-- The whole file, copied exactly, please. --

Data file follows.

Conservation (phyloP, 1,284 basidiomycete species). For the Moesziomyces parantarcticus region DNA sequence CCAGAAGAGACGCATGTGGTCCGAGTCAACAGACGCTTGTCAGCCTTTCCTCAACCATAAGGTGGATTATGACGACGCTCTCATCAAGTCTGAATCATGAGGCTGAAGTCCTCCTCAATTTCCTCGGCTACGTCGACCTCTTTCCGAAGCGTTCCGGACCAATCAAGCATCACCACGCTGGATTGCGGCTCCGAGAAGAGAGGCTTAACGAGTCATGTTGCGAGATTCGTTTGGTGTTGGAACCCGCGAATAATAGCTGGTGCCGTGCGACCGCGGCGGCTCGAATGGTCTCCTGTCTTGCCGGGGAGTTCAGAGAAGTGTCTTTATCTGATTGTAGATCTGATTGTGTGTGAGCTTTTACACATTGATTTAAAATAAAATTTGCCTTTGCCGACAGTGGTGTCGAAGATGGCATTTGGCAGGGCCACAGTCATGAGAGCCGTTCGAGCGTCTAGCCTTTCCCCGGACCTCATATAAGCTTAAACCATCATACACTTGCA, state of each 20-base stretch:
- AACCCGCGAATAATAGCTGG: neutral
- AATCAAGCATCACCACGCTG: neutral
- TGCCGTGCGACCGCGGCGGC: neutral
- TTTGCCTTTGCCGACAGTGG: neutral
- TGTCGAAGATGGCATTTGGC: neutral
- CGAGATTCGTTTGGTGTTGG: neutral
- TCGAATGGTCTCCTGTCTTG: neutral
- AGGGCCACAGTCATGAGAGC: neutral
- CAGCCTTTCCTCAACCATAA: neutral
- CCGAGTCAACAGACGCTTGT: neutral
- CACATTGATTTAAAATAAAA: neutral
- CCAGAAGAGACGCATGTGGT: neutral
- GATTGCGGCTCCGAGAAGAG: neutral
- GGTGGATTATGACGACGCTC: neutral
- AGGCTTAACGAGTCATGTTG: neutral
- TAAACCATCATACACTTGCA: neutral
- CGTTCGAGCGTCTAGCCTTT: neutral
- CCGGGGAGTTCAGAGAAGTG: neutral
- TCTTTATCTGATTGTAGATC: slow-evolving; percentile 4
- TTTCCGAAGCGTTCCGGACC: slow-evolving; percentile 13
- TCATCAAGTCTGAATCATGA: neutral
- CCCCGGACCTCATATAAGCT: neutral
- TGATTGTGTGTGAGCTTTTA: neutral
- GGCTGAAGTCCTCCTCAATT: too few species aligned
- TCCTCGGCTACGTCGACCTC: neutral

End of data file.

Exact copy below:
Conservation (phyloP, 1,284 basidiomycete species). For the Moesziomyces parantarcticus region DNA sequence CCAGAAGAGACGCATGTGGTCCGAGTCAACAGACGCTTGTCAGCCTTTCCTCAACCATAAGGTGGATTATGACGACGCTCTCATCAAGTCTGAATCATGAGGCTGAAGTCCTCCTCAATTTCCTCGGCTACGTCGACCTCTTTCCGAAGCGTTCCGGACCAATCAAGCATCACCACGCTGGATTGCGGCTCCGAGAAGAGAGGCTTAACGAGTCATGTTGCGAGATTCGTTTGGTGTTGGAACCCGCGAATAATAGCTGGTGCCGTGCGACCGCGGCGGCTCGAATGGTCTCCTGTCTTGCCGGGGAGTTCAGAGAAGTGTCTTTATCTGATTGTAGATCTGATTGTGTGTGAGCTTTTACACATTGATTTAAAATAAAATTTGCCTTTGCCGACAGTGGTGTCGAAGATGGCATTTGGCAGGGCCACAGTCATGAGAGCCGTTCGAGCGTCTAGCCTTTCCCCGGACCTCATATAAGCTTAAACCATCATACACTTGCA, state of each 20-base stretch:
- AACCCGCGAATAATAGCTGG: neutral
- AATCAAGCATCACCACGCTG: neutral
- TGCCGTGCGACCGCGGCGGC: neutral
- TTTGCCTTTGCCGACAGTGG: neutral
- TGTCGAAGATGGCATTTGGC: neutral
- CGAGATTCGTTTGGTGTTGG: neutral
- TCGAATGGTCTCCTGTCTTG: neutral
- AGGGCCACAGTCATGAGAGC: neutral
- CAGCCTTTCCTCAACCATAA: neutral
- CCGAGTCAACAGACGCTTGT: neutral
- CACATTGATTTAAAATAAAA: neutral
- CCAGAAGAGACGCATGTGGT: neutral
- GATTGCGGCTCCGAGAAGAG: neutral
- GGTGGATTATGACGACGCTC: neutral
- AGGCTTAACGAGTCATGTTG: neutral
- TAAACCATCATACACTTGCA: neutral
- CGTTCGAGCGTCTAGCCTTT: neutral
- CCGGGGAGTTCAGAGAAGTG: neutral
- TCTTTATCTGATTGTAGATC: slow-evolving; percentile 4
- TTTCCGAAGCGTTCCGGACC: slow-evolving; percentile 13
- TCATCAAGTCTGAATCATGA: neutral
- CCCCGGACCTCATATAAGCT: neutral
- TGATTGTGTGTGAGCTTTTA: neutral
- GGCTGAAGTCCTCCTCAATT: too few species aligned
- TCCTCGGCTACGTCGACCTC: neutral